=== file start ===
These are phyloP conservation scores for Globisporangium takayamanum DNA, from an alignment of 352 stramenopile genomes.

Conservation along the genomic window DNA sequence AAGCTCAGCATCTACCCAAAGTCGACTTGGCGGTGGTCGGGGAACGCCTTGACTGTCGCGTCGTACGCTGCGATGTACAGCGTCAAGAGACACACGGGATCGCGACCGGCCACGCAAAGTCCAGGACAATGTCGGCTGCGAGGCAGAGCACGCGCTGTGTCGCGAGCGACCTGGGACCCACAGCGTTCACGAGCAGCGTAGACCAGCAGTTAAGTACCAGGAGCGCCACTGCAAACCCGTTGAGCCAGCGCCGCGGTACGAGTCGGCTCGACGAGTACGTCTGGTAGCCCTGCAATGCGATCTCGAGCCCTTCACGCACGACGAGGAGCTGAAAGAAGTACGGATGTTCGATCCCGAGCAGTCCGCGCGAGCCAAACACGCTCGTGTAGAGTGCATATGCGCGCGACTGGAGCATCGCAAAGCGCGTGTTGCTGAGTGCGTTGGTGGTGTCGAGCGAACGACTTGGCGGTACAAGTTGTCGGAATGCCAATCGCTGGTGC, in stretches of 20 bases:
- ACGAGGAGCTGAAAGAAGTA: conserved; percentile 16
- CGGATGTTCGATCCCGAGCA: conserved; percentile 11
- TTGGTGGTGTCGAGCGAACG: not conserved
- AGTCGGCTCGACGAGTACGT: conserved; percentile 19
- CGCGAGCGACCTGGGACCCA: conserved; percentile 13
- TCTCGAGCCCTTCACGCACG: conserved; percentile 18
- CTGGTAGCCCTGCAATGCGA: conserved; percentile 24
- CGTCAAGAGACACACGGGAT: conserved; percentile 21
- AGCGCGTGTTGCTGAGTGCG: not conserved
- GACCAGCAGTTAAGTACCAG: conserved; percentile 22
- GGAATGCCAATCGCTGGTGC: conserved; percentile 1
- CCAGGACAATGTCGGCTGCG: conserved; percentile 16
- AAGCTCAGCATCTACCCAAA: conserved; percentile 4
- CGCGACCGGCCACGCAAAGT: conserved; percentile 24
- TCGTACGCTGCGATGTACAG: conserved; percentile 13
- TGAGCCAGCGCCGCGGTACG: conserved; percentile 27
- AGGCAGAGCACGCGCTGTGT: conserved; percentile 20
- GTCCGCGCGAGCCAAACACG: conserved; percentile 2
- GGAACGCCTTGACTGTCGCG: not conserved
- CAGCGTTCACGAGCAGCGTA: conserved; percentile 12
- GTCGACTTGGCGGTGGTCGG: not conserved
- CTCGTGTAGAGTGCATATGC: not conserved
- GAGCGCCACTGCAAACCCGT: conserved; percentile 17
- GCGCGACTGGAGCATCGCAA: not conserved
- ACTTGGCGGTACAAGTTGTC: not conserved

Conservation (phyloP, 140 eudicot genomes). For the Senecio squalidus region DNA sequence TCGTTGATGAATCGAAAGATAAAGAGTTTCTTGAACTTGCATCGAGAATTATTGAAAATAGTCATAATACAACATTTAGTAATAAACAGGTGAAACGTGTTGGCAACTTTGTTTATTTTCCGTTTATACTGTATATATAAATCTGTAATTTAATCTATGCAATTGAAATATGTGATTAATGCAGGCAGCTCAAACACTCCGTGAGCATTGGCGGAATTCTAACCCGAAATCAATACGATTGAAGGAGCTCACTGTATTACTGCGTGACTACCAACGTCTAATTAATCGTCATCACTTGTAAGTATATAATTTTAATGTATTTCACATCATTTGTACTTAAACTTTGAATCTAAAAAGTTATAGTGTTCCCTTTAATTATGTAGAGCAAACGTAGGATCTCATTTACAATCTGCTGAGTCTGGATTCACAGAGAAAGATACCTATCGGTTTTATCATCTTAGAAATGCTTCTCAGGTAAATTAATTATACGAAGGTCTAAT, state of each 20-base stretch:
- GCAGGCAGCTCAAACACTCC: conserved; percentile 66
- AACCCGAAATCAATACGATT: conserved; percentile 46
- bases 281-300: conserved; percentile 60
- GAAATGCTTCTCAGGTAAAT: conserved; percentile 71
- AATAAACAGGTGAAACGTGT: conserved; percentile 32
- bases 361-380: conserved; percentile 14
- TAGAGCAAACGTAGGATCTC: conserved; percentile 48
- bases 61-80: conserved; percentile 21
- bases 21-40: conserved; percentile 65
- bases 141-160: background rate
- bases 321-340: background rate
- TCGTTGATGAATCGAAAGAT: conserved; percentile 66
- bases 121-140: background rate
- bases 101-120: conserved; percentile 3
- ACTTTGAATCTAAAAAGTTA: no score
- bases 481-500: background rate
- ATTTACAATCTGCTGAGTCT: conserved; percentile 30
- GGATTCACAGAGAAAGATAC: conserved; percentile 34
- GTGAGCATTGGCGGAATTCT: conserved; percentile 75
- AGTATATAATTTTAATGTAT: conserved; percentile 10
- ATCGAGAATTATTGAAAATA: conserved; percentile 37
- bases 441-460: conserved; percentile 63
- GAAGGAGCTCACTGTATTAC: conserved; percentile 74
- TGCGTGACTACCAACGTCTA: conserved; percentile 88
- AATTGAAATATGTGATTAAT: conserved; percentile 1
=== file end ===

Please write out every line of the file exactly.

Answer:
These are phyloP conservation scores for Globisporangium takayamanum DNA, from an alignment of 352 stramenopile genomes.

Conservation along the genomic window DNA sequence AAGCTCAGCATCTACCCAAAGTCGACTTGGCGGTGGTCGGGGAACGCCTTGACTGTCGCGTCGTACGCTGCGATGTACAGCGTCAAGAGACACACGGGATCGCGACCGGCCACGCAAAGTCCAGGACAATGTCGGCTGCGAGGCAGAGCACGCGCTGTGTCGCGAGCGACCTGGGACCCACAGCGTTCACGAGCAGCGTAGACCAGCAGTTAAGTACCAGGAGCGCCACTGCAAACCCGTTGAGCCAGCGCCGCGGTACGAGTCGGCTCGACGAGTACGTCTGGTAGCCCTGCAATGCGATCTCGAGCCCTTCACGCACGACGAGGAGCTGAAAGAAGTACGGATGTTCGATCCCGAGCAGTCCGCGCGAGCCAAACACGCTCGTGTAGAGTGCATATGCGCGCGACTGGAGCATCGCAAAGCGCGTGTTGCTGAGTGCGTTGGTGGTGTCGAGCGAACGACTTGGCGGTACAAGTTGTCGGAATGCCAATCGCTGGTGC, in stretches of 20 bases:
- ACGAGGAGCTGAAAGAAGTA: conserved; percentile 16
- CGGATGTTCGATCCCGAGCA: conserved; percentile 11
- TTGGTGGTGTCGAGCGAACG: not conserved
- AGTCGGCTCGACGAGTACGT: conserved; percentile 19
- CGCGAGCGACCTGGGACCCA: conserved; percentile 13
- TCTCGAGCCCTTCACGCACG: conserved; percentile 18
- CTGGTAGCCCTGCAATGCGA: conserved; percentile 24
- CGTCAAGAGACACACGGGAT: conserved; percentile 21
- AGCGCGTGTTGCTGAGTGCG: not conserved
- GACCAGCAGTTAAGTACCAG: conserved; percentile 22
- GGAATGCCAATCGCTGGTGC: conserved; percentile 1
- CCAGGACAATGTCGGCTGCG: conserved; percentile 16
- AAGCTCAGCATCTACCCAAA: conserved; percentile 4
- CGCGACCGGCCACGCAAAGT: conserved; percentile 24
- TCGTACGCTGCGATGTACAG: conserved; percentile 13
- TGAGCCAGCGCCGCGGTACG: conserved; percentile 27
- AGGCAGAGCACGCGCTGTGT: conserved; percentile 20
- GTCCGCGCGAGCCAAACACG: conserved; percentile 2
- GGAACGCCTTGACTGTCGCG: not conserved
- CAGCGTTCACGAGCAGCGTA: conserved; percentile 12
- GTCGACTTGGCGGTGGTCGG: not conserved
- CTCGTGTAGAGTGCATATGC: not conserved
- GAGCGCCACTGCAAACCCGT: conserved; percentile 17
- GCGCGACTGGAGCATCGCAA: not conserved
- ACTTGGCGGTACAAGTTGTC: not conserved

Conservation (phyloP, 140 eudicot genomes). For the Senecio squalidus region DNA sequence TCGTTGATGAATCGAAAGATAAAGAGTTTCTTGAACTTGCATCGAGAATTATTGAAAATAGTCATAATACAACATTTAGTAATAAACAGGTGAAACGTGTTGGCAACTTTGTTTATTTTCCGTTTATACTGTATATATAAATCTGTAATTTAATCTATGCAATTGAAATATGTGATTAATGCAGGCAGCTCAAACACTCCGTGAGCATTGGCGGAATTCTAACCCGAAATCAATACGATTGAAGGAGCTCACTGTATTACTGCGTGACTACCAACGTCTAATTAATCGTCATCACTTGTAAGTATATAATTTTAATGTATTTCACATCATTTGTACTTAAACTTTGAATCTAAAAAGTTATAGTGTTCCCTTTAATTATGTAGAGCAAACGTAGGATCTCATTTACAATCTGCTGAGTCTGGATTCACAGAGAAAGATACCTATCGGTTTTATCATCTTAGAAATGCTTCTCAGGTAAATTAATTATACGAAGGTCTAAT, state of each 20-base stretch:
- GCAGGCAGCTCAAACACTCC: conserved; percentile 66
- AACCCGAAATCAATACGATT: conserved; percentile 46
- bases 281-300: conserved; percentile 60
- GAAATGCTTCTCAGGTAAAT: conserved; percentile 71
- AATAAACAGGTGAAACGTGT: conserved; percentile 32
- bases 361-380: conserved; percentile 14
- TAGAGCAAACGTAGGATCTC: conserved; percentile 48
- bases 61-80: conserved; percentile 21
- bases 21-40: conserved; percentile 65
- bases 141-160: background rate
- bases 321-340: background rate
- TCGTTGATGAATCGAAAGAT: conserved; percentile 66
- bases 121-140: background rate
- bases 101-120: conserved; percentile 3
- ACTTTGAATCTAAAAAGTTA: no score
- bases 481-500: background rate
- ATTTACAATCTGCTGAGTCT: conserved; percentile 30
- GGATTCACAGAGAAAGATAC: conserved; percentile 34
- GTGAGCATTGGCGGAATTCT: conserved; percentile 75
- AGTATATAATTTTAATGTAT: conserved; percentile 10
- ATCGAGAATTATTGAAAATA: conserved; percentile 37
- bases 441-460: conserved; percentile 63
- GAAGGAGCTCACTGTATTAC: conserved; percentile 74
- TGCGTGACTACCAACGTCTA: conserved; percentile 88
- AATTGAAATATGTGATTAAT: conserved; percentile 1